Start Reading The Marauders
From Chapter One
THE TOUP BROTHERS
They came like specters from the dark maw of the bayou, first ghostly light in the fog, then the rasp of a motor: an aluminum powerboat scudding across lacquer-black water. From a distance the figures looked conjoined, Siamese twins. As the boat drew closer the bodies split in two under the moth-flocked floodlights. One stood fore, the other aft: the twin brothers Reginald and Victor Toup. When they were kids even their mother had trouble telling them apart. That was long ago, half their lives, and now their mother was dead. Shot through the temple in New Orleans’s Roosevelt Hotel before their father turned the gun on himself.
Tonight they motored under a three-quarter moon, thirty pounds of marijuana hidden under a tarp in the bait well. Reginald trolled the boat and Victor crouched on the prow, surveying the bayou through night-vision binoculars. They’d made this run so many times they could tell you things about the swamp that no map could. You rarely came across anyone out here. Not after dark, not this far, not outside shrimping season.
This of course was the point.
A flicker of motion ahead drew Victor’s eye. On an islet a half mile distant a small light bobbed and shimmied like fox fire before sputtering out.
Victor held up his hand and Reginald cut the engine and lights. They were plunged into dark, moonlight banded across the water, the only sounds the insects and frogs singing in full chorus, the soft slap of waves against the hull.
“What?” Reginald asked.
Victor said nothing. He peered through the glass and waited. Reginald stepped behind him, black rubber hip boots creaking. Side by side, the brothers’ resemblance was uncanny. The same side-parted black hair and hard-bitten faces, the same mineral-gray eyes full of cunning. The same way of leaning slightly into the night, torsos angled stiff, like bloodhounds scenting a rumor of prey. But there were differences, slight. Reginald had the beginnings of a gumbo paunch but Victor did not. Reginald had no tattoos, but Victor had them on his arms and on the side of his neck: the head of a gape-mouthed Great White shark, a mermaid and trident, a spiderweb in the crook of his right arm, a black widow spider in the middle.
Any other differences between the twins a man would have to delve deeper than the surface to discern.
For a time nothing moved. Stars were strewn horizon to horizon, bands so tangled and thick they looked like white paint flung on a black canvas. Ursa Minor and Cassiopeia and Orion like puzzles you had to make out.
Victor shifted on his boots and adjusted the focus of the binoculars. The light winked on again, skeltering among the trees.
“Thinks we left,” Victor said.
“Who?” Reginald asked.
Victor didn’t answer, only watched. Anchored a hundred yards from the islet was a ramshackle shrimp boat, on the islet shore a beached pirogue and a Coleman lantern dimly glowing. A man in hip boots waded in the bracken, sweeping a metal detector coil over the ground. In his other hand was something that looked half scoop, half shovel.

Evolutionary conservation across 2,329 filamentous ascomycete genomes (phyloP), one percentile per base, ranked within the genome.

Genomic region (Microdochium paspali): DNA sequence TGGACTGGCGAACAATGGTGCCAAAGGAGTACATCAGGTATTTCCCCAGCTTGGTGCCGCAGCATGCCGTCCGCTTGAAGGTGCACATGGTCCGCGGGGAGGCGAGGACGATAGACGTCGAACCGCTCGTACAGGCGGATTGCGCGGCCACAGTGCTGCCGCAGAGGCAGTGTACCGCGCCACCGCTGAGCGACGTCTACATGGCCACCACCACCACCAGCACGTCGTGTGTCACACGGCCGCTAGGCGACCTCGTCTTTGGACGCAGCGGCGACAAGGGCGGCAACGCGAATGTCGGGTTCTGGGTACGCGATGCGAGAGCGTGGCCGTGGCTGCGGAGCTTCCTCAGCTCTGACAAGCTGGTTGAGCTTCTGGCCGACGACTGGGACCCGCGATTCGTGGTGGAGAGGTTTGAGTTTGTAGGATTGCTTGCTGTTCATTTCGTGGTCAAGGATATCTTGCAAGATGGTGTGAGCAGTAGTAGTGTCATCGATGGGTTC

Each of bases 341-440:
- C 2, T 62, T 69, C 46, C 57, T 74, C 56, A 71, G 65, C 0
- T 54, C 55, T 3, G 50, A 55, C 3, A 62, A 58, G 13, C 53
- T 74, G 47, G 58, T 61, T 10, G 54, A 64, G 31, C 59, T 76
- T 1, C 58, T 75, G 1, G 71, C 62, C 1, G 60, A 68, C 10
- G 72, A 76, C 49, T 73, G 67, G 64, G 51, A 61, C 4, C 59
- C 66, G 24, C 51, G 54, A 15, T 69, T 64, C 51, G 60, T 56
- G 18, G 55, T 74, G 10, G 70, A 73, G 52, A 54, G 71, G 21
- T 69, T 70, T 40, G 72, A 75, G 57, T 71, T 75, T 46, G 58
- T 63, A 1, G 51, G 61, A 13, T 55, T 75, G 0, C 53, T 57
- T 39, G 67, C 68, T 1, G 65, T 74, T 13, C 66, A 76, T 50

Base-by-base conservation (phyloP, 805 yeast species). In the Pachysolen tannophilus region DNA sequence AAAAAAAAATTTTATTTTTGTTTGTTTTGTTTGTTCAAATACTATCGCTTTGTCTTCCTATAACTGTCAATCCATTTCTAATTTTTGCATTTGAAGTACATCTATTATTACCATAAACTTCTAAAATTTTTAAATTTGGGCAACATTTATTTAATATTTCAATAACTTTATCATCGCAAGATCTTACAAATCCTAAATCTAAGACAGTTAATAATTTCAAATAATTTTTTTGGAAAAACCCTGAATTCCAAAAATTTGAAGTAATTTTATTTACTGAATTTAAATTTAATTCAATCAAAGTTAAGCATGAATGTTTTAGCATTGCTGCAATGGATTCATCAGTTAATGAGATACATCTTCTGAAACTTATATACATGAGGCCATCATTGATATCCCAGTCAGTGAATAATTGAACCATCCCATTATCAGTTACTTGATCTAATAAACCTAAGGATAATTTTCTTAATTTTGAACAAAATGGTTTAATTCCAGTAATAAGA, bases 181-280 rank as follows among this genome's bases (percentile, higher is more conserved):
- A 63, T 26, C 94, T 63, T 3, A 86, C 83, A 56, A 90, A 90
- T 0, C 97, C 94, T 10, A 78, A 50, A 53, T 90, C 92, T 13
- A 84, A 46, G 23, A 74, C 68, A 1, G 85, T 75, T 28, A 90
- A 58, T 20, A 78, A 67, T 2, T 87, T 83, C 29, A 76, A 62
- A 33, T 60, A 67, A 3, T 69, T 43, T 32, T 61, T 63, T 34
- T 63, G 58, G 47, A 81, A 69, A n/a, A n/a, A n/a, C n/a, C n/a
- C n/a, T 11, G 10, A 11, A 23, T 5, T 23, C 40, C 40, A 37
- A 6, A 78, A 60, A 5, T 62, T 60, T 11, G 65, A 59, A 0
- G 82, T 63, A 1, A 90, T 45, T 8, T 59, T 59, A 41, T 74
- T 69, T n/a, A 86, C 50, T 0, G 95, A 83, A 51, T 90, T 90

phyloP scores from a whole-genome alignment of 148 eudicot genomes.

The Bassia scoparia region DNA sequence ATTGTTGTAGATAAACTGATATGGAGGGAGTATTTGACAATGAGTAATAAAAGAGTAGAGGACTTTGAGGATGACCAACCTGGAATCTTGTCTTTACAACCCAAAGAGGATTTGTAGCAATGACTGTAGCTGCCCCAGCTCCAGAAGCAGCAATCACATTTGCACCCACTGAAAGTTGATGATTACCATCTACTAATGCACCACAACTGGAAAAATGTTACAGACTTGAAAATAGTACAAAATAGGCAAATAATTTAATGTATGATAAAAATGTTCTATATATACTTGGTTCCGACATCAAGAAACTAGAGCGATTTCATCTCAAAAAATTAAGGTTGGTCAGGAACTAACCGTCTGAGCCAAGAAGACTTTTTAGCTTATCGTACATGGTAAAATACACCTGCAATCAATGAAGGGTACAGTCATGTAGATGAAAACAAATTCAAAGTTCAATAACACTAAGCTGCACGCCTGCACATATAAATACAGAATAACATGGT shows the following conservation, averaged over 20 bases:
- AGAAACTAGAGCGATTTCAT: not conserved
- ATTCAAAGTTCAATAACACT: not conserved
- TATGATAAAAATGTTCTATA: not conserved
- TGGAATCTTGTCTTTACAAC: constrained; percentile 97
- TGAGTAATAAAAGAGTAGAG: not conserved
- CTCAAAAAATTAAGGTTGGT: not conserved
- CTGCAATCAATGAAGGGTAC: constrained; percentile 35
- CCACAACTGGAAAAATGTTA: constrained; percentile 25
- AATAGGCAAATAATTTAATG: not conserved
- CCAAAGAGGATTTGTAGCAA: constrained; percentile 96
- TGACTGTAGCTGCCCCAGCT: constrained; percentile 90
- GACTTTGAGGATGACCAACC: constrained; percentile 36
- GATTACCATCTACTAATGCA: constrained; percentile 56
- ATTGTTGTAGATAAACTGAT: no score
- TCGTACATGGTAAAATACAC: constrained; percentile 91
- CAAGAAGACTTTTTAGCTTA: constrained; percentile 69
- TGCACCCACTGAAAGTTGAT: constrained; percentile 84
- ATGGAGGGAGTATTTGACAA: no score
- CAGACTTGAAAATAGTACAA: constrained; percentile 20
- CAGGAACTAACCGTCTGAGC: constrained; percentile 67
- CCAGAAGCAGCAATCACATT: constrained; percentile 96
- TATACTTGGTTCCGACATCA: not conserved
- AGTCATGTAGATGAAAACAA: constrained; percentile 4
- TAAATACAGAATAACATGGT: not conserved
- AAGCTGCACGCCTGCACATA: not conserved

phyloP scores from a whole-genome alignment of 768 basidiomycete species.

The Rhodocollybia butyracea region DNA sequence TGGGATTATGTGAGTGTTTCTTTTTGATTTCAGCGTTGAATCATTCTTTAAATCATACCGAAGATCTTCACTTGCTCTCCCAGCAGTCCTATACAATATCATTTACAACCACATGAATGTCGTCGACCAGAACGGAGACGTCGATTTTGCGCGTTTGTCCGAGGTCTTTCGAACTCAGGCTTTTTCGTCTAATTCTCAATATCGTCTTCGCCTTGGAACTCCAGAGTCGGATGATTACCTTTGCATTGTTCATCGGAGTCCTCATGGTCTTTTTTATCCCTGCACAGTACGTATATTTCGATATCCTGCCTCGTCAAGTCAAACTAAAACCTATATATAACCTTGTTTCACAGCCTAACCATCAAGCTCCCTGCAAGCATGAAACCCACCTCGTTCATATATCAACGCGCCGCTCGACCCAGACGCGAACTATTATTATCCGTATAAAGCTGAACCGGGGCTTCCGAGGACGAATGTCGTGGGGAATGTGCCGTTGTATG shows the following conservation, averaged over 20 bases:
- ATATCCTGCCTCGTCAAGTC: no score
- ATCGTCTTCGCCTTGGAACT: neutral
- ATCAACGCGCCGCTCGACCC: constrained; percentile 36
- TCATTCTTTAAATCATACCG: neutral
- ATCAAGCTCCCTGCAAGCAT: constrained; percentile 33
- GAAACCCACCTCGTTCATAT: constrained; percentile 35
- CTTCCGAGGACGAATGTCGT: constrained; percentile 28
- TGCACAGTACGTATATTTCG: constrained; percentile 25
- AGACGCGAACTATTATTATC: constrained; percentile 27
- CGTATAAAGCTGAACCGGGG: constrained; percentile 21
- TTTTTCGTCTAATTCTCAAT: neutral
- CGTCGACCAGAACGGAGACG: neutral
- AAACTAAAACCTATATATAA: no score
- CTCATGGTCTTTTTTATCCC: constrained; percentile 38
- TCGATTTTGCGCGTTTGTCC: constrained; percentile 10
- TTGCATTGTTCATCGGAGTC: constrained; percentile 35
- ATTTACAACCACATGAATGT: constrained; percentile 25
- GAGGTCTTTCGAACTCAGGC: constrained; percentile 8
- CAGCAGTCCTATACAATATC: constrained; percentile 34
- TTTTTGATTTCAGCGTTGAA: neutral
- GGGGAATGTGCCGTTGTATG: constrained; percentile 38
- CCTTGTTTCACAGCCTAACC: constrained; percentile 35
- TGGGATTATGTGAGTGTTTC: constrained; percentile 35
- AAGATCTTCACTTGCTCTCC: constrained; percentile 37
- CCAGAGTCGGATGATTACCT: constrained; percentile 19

The man heard something in his headphones and halted. He passed the metal detector coil a few times over the same spot and then dug for a minute with the shovel-scoop. He stepped to the shore edge and shimmied the shovel in the water and hunkered down, sifting through the dirt like a gold panner.
Victor lowered the binoculars and shook his head.
“Tell me,” Reginald said.
“A guy,” Victor said. “Digging holes.”
“Fuck should I know? Burying his wife.”
Reginald took the binoculars from Victor and squinted through the glass. “Got a metal detector,” he said.
“Know him?” Victor asked.
“I’ve seen him. I think.”
“Metal detector,” Victor said. He shot a scoffing breath through his nose. “I’ve seen it all.”
“What’s he, with the oil company?”
Victor didn’t answer. He unshouldered his semiautomatic Bushmaster and got the man’s face in the crosshairs of the reticle scope. He looked in his late forties, early fifties. Deeply pocketed eyes, shaggy hair winged out from beneath a yacht cap. And look, he was missing an arm, in its place a prosthesis.
“Missing an arm,” Victor said.
“I know who that is,” Reginald said.
Victor asked who.
“The redhead? Crazy big tits. Got stoned at our place a couple times. Renee?”
“Reagan,” Victor said. “Oh, yeah.”
“Reagan. That’s her daddy.”
Victor lifted the rifle again and squinted through the scope, his finger resting in the curve of the trigger.
“The hell you doing?” Reginald said. He’d always been the more diplomatic of the two, Victor the more hotheaded. Maybe it was because Victor was the firstborn, the alpha, a full hour longer in the world than Reginald. This was one of Reginald’s theories, anyway.
“Too close for his own good,” Victor told Reginald.
“We’ll talk to him.”
Victor could squeeze the trigger right now and the man’s life would be over in an instant. He’d done it before. Out here. But he lowered the rifle and said, “Luckiest day in his life, son-bitch doesn’t even know it.”
Excerpted from The Marauders by Tom Cooper. Copyright © 2015 by Tom Cooper. Excerpted by permission of Crown, a division of Random House LLC. All rights reserved. No part of this excerpt may be reproduced or reprinted without permission in writing from the publisher.
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